When it comes to the single market, we could yet have our cake and eat it

When it comes to the single market, we could yet have our cake and eat it

Iain Anderson writes here in response to Douglas Carswell’s post yesterday.

I campaigned hard to remain in the EU. But my side lost. I’m a democrat, so what people voted for must prevail. To reject that is to be in denial and being in denial is not a good place for anyone right now.

So we have to make the ‘best Brexit’ we can. For me that’s about making sure we have the softest economic landing for Britain to take advantage of the opportunities and to create that Brexit bounce that we all need. We need to keep Britain as strong as possible and become even stronger.

So reading Douglas Carswell’s post yesterday spurred me into action. Douglas is always well argued and is spot on about one thing. He is right to point out that access to the single market is different to membership. Too many people are muddling access and membership and trying to blur the lines. Maybe they are just confused.

And Douglas is right to point out that membership of the single market is currently indivisibly linked to freedom of movement. Now that won’t wash anymore. But I would argue we need to think much more creatively in the months ahead.

Single market membership may be possible – and highly desirable for the UK economy – and I think it is just plain wrong to rule this out upfront. I think the UK needs to play its cards much closer to its chest.

The UK financial services industry has long played a major role in financing the global economy and must continue to do so, but the EU single market – and the EU passporting mechanism for firms – has been a major factor in its success. UK finance supports jobs and growth globally.

As the basic alternative of single market access through continued membership of the EU and European Economic Area and the passporting rights afforded within this, is third country status for the UK. While allowing the UK to opt out of regimes related to freedom of movement, becoming a third country is just not as good.

As currently enabled, third country status would place numerous limitations on UK firms or the large number of UK based foreign firms to conduct business into the EU and would not be considered sufficient for the future of UK services.

In this Brexit landscape trade deals alone will be done. For they must be done. But there are big holes in the argument which were not explored during the referendum campaign and now need to answered. And this is so important for the services sectors which remain the dominant part of our economy.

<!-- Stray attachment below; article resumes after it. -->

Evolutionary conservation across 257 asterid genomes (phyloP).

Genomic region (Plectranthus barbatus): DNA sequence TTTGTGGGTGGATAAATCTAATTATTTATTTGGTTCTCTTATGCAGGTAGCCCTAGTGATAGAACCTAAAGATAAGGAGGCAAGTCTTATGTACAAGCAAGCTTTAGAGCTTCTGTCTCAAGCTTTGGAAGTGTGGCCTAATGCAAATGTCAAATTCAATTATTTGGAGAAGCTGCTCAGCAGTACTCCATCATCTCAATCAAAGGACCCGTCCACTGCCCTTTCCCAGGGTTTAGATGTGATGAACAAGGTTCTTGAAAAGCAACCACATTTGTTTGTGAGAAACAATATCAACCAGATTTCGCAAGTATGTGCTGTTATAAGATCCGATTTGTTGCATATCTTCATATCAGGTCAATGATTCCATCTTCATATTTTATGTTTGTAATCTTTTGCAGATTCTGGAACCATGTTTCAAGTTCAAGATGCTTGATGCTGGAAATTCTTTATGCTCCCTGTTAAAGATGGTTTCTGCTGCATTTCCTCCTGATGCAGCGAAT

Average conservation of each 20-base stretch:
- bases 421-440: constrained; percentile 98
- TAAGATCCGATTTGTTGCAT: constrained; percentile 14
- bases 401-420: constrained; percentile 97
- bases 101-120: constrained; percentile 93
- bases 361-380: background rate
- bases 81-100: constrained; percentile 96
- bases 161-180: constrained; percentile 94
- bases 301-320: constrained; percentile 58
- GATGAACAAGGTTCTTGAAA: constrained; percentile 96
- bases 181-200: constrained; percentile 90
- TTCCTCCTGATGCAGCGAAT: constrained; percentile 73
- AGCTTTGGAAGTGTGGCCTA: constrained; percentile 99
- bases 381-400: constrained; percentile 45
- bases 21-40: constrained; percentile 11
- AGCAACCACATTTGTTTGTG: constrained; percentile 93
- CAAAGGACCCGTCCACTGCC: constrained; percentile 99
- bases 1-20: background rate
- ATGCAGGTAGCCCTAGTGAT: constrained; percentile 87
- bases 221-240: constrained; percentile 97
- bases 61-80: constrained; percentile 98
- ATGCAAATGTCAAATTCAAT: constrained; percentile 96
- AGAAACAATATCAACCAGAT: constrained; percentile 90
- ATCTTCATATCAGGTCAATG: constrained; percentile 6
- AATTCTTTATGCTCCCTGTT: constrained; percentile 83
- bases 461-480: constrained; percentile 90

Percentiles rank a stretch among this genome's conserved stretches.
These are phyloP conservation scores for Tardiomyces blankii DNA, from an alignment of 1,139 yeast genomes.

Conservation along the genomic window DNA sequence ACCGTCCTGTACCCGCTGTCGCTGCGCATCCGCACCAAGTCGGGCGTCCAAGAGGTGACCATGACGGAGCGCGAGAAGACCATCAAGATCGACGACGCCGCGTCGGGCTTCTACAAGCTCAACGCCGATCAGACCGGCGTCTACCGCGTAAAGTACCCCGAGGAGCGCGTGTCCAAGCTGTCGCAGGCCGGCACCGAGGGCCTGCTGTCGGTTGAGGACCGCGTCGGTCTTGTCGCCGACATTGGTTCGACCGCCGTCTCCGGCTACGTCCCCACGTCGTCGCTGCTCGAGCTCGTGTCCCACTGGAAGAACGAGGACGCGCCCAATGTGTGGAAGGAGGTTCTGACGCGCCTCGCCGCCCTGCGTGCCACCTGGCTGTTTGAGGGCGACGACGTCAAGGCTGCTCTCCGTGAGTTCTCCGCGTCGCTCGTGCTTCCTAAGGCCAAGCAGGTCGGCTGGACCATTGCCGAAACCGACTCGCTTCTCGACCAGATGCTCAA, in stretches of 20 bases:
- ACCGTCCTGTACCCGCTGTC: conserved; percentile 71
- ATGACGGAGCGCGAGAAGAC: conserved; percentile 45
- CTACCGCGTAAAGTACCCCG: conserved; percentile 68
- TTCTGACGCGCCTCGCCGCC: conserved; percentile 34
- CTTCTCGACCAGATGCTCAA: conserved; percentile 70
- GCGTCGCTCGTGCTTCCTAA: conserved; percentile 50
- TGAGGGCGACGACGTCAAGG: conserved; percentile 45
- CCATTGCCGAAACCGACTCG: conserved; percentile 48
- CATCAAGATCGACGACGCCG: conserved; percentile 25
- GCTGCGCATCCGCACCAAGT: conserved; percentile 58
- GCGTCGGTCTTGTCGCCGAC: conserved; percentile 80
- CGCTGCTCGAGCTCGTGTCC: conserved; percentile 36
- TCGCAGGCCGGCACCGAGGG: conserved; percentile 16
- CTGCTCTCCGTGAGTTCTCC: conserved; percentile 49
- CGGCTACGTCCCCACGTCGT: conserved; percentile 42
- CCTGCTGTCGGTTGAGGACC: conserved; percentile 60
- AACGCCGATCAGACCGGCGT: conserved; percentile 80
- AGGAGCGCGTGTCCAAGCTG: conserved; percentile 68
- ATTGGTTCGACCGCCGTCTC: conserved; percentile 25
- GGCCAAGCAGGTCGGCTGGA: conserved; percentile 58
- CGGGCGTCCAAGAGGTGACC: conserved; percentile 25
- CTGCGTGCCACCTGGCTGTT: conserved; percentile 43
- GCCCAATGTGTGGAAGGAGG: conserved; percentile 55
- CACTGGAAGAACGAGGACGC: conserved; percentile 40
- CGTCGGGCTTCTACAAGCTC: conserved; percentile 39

Indeed for financial services the single market remains utterly vital. Without it the UK’s initial relationship with the EU would be reliant on the General Agreement on Trade in Services (GATS) schedules and the GATS Understanding on Financial Services. CETA – that’s the EU-Canada deal – is the most comprehensive and ambitious trade deal the EU has ever negotiated. However, it falls far short of replicating the level of access to the single market the UK currently enjoys as a member of the EU, particularly in financial services. Ultimately, financial services are excluded and Canadian firms would still have to establish a presence in the EU (like US firms already do) in order to benefit from passporting.

I am not one of the doomsayers and I never was in the referendum campaign, where I ripped up the Remain script at times. I believe that the UK can still be a global financial hub by taking the lead on new markets such fin-tech. And there is the opportunity to remove many regulatory barriers.

2017 is set to be dominated by a series of elections across Europe – in the Netherlands, France and in Germany – and freedom of movement is going to be the dominant theme.

Listening to Jean Claude Juncker’s state of the Union address yesterday I found myself agreeing with Nigel Farage (for the first time ever I hasten to add) when he said “Brexit is having a very big effect here”. He is right.

So let’s think bigger. There are real opportunities to get a single market deal in the midst of all this that creates the best economic outcomes for ourselves and our European neighbours. Let’s not rule anything out right now.

While many businesses are looking to rewire their organisations to get ahead of the politicians and be able to passport into the EU single market – it is already clear that many politicians across Europe are already rewiring too. EU voters might see to that.

There might just be that opportunity to have our cake and eat it after all.